Groceries Code Adjudicator to name but not fine badly behaved supermarkets

4 August 2010

4 August 2010 | Angeline Albert

A UK watchdog could shortly have the power to name and shame supermarkets that fail to stick to a code of conduct governing their treatment of suppliers.

Under government proposals formulated in response to evidence that suppliers face excessive risks and unexpected costs when trading with supermarkets, the Groceries Code Adjudicator (GCA) would be able to publicise any breaches of a code of conduct, but not impose fines. Anyone in the supply chain, whether in the UK or abroad, will be able to complain to the GCA.

The Groceries Supply Code of Conduct (GSCOP), which has been in place since 4 February, applies to retailers with an annual grocery turnover of more than £1 billion. The policy aims to prevent large retailers abusing their power and requires them to appoint a compliance officer directly responsible for the code.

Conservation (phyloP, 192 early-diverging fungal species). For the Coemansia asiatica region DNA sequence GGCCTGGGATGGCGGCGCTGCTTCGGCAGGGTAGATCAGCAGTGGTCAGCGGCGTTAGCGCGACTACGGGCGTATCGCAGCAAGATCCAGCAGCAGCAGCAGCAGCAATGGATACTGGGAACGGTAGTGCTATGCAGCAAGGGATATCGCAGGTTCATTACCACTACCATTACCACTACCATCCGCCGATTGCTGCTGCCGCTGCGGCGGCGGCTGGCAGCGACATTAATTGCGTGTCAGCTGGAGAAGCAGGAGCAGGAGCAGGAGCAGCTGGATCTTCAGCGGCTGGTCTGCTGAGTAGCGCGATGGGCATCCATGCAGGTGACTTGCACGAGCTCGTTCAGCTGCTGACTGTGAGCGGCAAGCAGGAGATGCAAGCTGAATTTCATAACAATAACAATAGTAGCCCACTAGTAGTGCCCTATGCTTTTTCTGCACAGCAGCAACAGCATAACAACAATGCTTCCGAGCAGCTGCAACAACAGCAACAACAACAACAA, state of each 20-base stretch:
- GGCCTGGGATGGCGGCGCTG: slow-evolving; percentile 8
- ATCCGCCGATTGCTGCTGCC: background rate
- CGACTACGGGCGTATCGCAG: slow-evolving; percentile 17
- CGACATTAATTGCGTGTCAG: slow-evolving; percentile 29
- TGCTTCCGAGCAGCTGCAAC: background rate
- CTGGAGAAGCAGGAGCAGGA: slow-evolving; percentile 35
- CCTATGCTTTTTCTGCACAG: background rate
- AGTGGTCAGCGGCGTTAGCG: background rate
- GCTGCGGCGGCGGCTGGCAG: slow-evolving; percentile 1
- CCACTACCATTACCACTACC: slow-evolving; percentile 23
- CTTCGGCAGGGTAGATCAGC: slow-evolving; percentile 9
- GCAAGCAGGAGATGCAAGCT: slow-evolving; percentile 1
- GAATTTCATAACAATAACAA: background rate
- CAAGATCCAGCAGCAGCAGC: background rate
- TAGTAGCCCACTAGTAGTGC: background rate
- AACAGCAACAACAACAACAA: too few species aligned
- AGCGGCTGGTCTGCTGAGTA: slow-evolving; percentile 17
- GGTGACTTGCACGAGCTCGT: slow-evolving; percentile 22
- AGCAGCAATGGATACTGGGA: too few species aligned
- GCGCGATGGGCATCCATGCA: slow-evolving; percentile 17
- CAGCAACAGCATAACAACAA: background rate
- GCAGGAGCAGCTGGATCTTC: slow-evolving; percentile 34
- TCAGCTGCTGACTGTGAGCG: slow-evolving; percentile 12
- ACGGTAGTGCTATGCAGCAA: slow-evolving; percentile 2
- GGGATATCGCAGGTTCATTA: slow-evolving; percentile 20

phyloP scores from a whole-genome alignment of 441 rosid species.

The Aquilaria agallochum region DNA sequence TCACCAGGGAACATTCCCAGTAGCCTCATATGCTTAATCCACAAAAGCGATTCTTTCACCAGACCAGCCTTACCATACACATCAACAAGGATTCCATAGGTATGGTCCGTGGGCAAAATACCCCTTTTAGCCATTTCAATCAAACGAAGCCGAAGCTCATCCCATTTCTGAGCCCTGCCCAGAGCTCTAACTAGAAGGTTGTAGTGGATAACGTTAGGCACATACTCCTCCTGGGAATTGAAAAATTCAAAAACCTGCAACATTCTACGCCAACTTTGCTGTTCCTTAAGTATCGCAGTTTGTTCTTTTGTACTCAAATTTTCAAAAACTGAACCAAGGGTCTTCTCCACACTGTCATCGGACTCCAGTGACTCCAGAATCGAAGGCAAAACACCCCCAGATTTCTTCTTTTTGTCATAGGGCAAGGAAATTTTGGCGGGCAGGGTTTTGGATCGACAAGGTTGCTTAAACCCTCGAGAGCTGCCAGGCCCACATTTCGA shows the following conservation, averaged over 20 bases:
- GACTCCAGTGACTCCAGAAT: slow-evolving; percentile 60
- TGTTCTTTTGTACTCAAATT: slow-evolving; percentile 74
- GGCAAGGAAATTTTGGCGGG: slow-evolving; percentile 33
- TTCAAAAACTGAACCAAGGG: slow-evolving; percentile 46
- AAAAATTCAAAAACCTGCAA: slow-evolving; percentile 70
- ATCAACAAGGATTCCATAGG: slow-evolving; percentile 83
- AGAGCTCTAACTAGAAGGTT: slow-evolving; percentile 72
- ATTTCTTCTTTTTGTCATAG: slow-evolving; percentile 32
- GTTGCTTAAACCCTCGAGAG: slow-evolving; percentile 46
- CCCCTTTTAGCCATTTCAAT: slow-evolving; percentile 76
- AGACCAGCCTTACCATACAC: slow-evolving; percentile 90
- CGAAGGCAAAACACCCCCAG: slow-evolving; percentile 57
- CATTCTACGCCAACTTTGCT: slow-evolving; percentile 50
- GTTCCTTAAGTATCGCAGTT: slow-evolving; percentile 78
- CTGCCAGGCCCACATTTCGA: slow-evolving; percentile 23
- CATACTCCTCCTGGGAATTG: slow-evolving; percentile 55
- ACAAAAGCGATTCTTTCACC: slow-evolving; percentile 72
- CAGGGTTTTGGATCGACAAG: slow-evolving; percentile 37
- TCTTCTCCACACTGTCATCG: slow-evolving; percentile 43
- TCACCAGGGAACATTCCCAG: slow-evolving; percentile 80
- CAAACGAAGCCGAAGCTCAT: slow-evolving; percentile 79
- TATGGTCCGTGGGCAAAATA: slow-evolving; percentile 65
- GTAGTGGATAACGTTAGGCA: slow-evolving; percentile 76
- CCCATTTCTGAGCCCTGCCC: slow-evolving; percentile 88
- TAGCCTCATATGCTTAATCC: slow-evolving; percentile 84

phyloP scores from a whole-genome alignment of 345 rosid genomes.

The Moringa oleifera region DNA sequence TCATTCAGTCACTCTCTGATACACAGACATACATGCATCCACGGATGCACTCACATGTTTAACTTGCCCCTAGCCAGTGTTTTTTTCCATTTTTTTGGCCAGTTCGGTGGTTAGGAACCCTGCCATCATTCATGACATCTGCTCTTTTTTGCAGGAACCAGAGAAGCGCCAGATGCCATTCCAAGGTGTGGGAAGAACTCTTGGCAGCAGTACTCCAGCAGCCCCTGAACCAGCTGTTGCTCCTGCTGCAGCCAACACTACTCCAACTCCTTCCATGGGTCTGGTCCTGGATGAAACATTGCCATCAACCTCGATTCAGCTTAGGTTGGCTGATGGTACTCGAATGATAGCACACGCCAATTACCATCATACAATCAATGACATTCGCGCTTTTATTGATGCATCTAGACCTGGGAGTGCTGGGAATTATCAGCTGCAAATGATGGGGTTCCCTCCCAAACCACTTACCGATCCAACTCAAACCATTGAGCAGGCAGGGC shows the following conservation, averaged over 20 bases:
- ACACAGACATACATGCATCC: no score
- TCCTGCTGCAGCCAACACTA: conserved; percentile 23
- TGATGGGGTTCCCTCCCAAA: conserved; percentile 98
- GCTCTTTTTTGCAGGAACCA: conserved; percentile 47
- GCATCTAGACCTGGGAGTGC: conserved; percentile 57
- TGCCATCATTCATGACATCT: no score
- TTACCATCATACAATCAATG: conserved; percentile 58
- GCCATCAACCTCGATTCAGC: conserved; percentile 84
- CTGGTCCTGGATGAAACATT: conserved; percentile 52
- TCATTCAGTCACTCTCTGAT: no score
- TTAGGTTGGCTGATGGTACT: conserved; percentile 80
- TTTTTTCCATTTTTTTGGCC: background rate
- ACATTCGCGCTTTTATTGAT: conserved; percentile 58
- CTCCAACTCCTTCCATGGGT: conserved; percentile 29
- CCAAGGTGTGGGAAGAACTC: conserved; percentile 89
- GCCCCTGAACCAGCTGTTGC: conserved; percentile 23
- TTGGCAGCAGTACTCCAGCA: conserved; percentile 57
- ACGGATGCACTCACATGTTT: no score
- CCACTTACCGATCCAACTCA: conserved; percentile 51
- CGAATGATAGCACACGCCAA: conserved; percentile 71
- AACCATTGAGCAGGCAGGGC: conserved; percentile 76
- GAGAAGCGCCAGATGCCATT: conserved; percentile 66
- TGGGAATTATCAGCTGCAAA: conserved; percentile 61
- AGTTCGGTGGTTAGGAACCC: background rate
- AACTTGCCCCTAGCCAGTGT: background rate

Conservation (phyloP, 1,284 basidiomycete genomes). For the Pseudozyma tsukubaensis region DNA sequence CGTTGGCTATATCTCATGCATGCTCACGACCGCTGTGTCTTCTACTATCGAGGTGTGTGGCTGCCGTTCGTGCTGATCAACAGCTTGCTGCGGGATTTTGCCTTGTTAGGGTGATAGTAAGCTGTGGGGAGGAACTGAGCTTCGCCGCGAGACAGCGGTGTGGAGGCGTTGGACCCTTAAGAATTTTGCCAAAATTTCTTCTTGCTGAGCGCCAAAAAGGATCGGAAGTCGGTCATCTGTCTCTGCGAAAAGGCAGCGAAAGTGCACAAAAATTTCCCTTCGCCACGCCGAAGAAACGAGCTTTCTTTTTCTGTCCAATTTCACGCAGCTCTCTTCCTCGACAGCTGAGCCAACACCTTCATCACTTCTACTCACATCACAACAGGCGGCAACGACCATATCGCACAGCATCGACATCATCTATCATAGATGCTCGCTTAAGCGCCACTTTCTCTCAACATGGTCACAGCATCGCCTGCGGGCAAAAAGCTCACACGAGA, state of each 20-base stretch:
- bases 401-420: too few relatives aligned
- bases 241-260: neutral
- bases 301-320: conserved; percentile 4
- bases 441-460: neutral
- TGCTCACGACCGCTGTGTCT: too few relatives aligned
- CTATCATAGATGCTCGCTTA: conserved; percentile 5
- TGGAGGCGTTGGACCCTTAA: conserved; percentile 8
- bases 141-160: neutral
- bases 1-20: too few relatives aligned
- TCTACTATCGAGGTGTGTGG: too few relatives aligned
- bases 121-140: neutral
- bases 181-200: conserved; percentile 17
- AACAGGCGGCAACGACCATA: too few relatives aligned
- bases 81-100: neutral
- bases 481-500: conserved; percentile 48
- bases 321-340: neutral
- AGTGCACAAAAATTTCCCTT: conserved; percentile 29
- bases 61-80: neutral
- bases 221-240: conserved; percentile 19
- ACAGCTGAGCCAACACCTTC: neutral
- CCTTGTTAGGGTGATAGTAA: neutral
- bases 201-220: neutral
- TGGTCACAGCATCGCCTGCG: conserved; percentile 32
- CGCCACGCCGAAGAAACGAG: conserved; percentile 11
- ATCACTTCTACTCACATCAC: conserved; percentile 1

A spokesman for the Department of Business, Innovation and Skills said: “This is the direction the government is taking so it is important retailers familiarise themselves and comply with the code. We believe the negative publicity that comes from naming and shaming will be a strong enough deterrent.”

Funding for the GCA will come from supermarkets and will be based on turnover and compliance with the GSCOP.

BIS plans to bring forward legislation to set up the adjudicating body, which will sit within the Office of Fair Trading. It is seeking approval to publish a draft bill later this year.

The coalition government has published its response to the GCA consultation launched by the Labour government. 

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